Maria and Homer are not married and in order to apply for a protective order Part IV of the FLA Maria will have to come within the definition of associated persons as prescribed by the FLA (A Diduck., & F Kaganas., 2006). Section 62 of the FLA defines associated persons and section 62(3) expressly includes cohabitants within the definition of associated persons. Furthermore, section 62(1) (a) of the FLA defines cohabitants as being a man and woman who, although not married to each other, are living together as husband and wife, which is ultimately a question of fact (S Gore., 2007).
Key Words: Family Law Act 1996, FLA, Non-Molestation Order, Occupation Order, Associated Persons, Domestic Violence, Cohabitation, The Domestic Violence, Crime and Victims Act 2004, Children Act 1989, Enforcement.
[...] favour to indicate that she and Homer were both “cohabitants” for the purpose of falling under the FLA definition of “associated persons,” which leads us to consider the potential protective remedies available to Maria against Homer under the FLA What Court orders are available to Maria? How would the advice differ if Maria and Homer were married? As stated in the previous section, the two potential court orders available to Maria are a non-molestation order and occupation order and I shall deal with each in turn. [...]
[...] the court shall have regard to all the circumstances including the need to secure the health, safety and well being of the applicant”. If we apply this to Maria's situation, it is highly likely that the fact that she suffered concussion, coupled with Homer's recurrent violent behaviour will suffice to justify a non-molestation order (Lowestein 2005). As the primary objective under Section 42 of the FLA is to secure Maria's health and safety, it is possible that the order may be imposed for a specified period of time until Homer completes rehabilitation and help for his violent behaviour as he has promised. [...]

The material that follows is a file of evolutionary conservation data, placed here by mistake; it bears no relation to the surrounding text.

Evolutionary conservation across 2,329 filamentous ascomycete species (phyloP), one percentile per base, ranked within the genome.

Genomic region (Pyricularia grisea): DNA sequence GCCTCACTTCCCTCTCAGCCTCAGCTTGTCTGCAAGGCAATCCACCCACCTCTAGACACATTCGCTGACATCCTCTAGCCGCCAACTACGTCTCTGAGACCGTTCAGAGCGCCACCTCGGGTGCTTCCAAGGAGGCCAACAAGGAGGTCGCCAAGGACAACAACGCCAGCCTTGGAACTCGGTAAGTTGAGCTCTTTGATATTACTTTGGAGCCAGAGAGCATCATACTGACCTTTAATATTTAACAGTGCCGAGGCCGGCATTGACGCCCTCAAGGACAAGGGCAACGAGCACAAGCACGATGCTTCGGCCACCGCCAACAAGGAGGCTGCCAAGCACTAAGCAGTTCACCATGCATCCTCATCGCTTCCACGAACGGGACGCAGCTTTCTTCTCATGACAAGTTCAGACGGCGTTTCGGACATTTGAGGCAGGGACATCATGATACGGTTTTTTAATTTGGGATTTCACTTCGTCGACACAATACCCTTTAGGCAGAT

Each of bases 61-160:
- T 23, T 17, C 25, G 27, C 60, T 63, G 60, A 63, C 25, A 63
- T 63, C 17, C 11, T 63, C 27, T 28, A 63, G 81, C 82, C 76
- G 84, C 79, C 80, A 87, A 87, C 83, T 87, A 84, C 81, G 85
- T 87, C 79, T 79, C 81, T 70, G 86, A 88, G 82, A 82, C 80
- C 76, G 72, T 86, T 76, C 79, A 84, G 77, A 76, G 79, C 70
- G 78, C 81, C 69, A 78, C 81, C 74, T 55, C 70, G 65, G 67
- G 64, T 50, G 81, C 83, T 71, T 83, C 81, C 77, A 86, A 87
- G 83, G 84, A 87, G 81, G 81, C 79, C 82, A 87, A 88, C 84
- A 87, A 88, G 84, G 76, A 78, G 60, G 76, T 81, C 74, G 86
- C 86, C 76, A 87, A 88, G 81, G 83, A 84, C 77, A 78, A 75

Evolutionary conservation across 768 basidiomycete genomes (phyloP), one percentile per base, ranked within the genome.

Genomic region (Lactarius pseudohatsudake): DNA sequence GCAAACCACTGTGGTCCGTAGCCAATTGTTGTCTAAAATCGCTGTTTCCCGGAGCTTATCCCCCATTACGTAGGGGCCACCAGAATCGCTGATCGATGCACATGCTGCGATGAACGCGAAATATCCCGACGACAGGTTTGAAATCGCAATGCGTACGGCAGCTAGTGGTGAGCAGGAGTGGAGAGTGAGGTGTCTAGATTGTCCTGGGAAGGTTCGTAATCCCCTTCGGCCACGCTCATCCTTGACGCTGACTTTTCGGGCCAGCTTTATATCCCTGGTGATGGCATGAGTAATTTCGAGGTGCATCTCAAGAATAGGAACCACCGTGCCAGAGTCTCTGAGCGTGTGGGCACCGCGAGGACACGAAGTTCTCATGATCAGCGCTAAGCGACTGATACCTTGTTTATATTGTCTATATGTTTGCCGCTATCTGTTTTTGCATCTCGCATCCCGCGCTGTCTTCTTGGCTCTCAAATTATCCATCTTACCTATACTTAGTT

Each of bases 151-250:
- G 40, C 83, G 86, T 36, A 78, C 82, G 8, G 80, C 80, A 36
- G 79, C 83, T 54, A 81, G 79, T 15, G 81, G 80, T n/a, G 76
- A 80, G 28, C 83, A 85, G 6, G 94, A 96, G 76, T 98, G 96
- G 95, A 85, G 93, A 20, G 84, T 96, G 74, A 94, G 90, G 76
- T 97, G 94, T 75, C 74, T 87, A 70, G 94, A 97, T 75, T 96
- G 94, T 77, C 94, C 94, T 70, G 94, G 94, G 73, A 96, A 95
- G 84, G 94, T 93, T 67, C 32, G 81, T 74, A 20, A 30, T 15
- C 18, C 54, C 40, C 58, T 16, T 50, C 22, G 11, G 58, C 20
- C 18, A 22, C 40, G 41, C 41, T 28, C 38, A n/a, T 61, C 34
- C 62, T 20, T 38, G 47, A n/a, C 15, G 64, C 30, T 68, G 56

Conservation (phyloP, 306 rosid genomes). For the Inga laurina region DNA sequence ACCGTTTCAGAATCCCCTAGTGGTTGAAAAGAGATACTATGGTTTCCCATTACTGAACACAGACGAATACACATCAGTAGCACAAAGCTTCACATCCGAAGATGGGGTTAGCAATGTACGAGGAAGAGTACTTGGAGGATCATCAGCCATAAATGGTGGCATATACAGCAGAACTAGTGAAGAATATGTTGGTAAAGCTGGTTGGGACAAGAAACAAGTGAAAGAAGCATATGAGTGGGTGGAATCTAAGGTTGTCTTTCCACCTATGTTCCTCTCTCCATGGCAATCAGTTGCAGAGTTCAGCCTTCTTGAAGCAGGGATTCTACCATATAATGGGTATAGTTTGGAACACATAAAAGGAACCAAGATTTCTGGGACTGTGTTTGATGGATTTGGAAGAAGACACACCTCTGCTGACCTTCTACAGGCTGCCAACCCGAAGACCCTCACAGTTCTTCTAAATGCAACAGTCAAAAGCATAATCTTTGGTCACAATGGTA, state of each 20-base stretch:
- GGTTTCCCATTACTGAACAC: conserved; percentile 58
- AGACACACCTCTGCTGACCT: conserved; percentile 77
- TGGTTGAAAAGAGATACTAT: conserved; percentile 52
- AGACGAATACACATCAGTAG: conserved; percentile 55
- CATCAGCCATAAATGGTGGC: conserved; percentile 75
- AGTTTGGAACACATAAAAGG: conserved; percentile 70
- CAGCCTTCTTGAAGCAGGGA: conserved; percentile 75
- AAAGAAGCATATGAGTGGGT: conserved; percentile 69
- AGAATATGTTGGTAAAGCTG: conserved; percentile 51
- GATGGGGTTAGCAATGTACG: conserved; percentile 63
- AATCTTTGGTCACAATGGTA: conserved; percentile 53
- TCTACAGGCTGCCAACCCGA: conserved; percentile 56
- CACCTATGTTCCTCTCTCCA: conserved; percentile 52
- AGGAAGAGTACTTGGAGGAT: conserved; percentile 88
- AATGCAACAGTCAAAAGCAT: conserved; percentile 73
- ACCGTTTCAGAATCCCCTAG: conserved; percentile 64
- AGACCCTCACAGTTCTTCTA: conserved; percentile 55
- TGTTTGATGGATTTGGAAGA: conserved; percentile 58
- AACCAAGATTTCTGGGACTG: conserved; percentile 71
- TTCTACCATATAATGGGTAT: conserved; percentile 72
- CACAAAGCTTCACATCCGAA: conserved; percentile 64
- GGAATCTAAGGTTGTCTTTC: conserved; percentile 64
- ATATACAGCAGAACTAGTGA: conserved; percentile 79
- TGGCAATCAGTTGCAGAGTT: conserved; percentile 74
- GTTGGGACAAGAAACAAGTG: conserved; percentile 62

[...] Whilst the court can accept undertakings in relation to an occupation order, there is no power of arrest available in respect of undertakings (Bird 2002). Accordingly, from Maria's perspective the non-molestation order is likely to offer the strongest form of protective remedy. BIBLIOGRAPHY Barlow, A., Duncan, S., James, G., and Park, A., Cohabitation, Marriage and the Law-Social Change and Legal Reform in the 21st Century. Oxford Hart Publishing 2005 Bird, Domestic Violence Law & Practice, Family Law Series London (2002) Burton, M., “Domestic Violence From Consultation to Bill”  Fam Law 128. Choudhury., & Herring., (2006). Righting Domestic Violence. [...]
[...] 2nd Edition Gore., (2007). In Practice: the Domestic Violence, Crime and Victims Act 2004 and Family Law Act Injunctions. Family Law Journal 37. Herring., (2007). Family law. 3rd Edition Longman HMCPSI Violence at Home: A joint thematic Inspection of the Investigation and Prosecution of Cases Involving Domestic Violence 2004. Home Office., (2003). Safety & Justice: The Government's proposals on Domestic Violence. Home Office London. Available at www.homeoffice.gov.uk Home Office (1999). Living without fear- an integrated approach to tackling violence against women. [...]
[...] Published by The Women's Unit, Cabinet Office. Home Office (2002). Domestic Violence: Break the Chain Multi-Agency Guidance for Addressing Domestic Violence. Available at www.homeoffice.gov.uk Lowe., & Douglas., (2006). Bromley's Family Law. 10th Revised Edition LexisNexis UK. L.F., Lowestein (2005). Domestic Violence: Recent Research. Police Journal. Claire McGlynn., (2006) Families and [...]
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